Exp Neurol, Sep 2020

Bilateral cervical contusion spinal cord injury: A mouse model to evaluate sensorimotor function


Reinhardt Daniel R, Kyle E Stehlik, Kajana Satkunendrarajah, Antje Kroner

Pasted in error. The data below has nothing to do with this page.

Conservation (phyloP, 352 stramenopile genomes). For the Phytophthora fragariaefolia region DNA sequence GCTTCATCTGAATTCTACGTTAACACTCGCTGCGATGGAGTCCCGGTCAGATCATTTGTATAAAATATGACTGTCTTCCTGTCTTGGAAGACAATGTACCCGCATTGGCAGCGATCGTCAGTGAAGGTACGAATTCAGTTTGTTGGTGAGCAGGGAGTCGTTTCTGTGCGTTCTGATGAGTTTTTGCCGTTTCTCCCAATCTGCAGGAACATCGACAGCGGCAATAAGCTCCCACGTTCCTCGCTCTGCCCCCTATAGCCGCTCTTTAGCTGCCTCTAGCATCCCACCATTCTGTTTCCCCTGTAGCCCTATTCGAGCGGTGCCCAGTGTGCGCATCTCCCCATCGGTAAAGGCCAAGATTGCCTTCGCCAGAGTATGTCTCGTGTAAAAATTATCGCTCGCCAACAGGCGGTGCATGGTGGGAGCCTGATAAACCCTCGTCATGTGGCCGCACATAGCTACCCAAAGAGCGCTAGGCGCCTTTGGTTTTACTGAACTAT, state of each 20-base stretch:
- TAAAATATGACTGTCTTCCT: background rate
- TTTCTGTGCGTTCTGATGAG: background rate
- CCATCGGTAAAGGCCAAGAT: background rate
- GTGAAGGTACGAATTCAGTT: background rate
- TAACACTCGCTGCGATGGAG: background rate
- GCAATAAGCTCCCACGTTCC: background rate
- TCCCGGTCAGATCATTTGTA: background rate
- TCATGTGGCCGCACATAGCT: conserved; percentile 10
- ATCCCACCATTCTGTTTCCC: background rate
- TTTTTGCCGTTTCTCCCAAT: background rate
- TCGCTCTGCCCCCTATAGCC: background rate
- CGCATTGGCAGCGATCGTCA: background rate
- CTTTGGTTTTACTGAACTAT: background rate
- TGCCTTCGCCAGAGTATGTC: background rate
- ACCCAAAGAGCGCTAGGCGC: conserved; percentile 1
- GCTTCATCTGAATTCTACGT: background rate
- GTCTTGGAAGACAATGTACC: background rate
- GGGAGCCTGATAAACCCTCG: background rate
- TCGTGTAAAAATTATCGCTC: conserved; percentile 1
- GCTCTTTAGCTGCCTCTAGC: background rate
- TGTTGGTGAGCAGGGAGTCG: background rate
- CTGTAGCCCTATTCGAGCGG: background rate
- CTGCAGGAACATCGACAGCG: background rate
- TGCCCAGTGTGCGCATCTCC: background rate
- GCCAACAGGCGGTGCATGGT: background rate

Spinal cord injury is a severe condition, resulting in specific neurological symptoms depending on the level of damage. Approximately 60% of spinal cord injuries affect the cervical spinal cord, resulting in complete or incomplete tetraplegia and higher mortality rates than injuries of the thoracic or lumbar region. Although cervical spinal cord injuries frequently occur in humans, there are few clinically relevant models of cervical spinal cord injury. Animal models are critical for examining the cellular and molecular manifestations of human cervical spinal cord injury, which is not feasible in the clinical setting, and to develop therapeutic strategies. There is a limited number of studies using cervical, bilateral contusion SCI and providing a behavioral assessment of motor and sensory functions, which is partly due to the high mortality rate and severe impairment observed in severe cervical SCI models. The goal of this study was to develop a mouse model of cervical contusion injury with moderate severity, resulting in an apparent deficit in front and hindlimb function but still allowing for self-care of the animals. In particular, we aimed to characterize a mouse cervical injury model to be able to use genetic models and a wide range of viral techniques to carry out highly mechanistic studies into the cellular and molecular mechanisms of cervical spinal cord injury. After inducing a bilateral, cervical contusion injury at level C5, we followed the recovery of injured and sham-uninjured animals for eight weeks post-surgery. Hindlimb and forelimb motor functions were significantly impaired immediately after injury, and all mice demonstrated partial improvement over time that remained well below that of uninjured control mice. Mice also displayed a significant loss in their sensory function throughout the testing period. This loss of sensory and motor function manifested as a reduced ability to perform skilled motor tasks in all of the injured mice. Here, we describe a new mouse model of moderate bilateral cervical spinal cord injury that does not lead to mortality and provides a comprehensive assessment of histological and behavioral assessments. This model will be useful in enhancing our mechanistic understanding of cervical spinal cord injury and in the development of treatments targeted at promoting neuroprotection, neuroplasticity, and functional recovery after cervical SCI.

 

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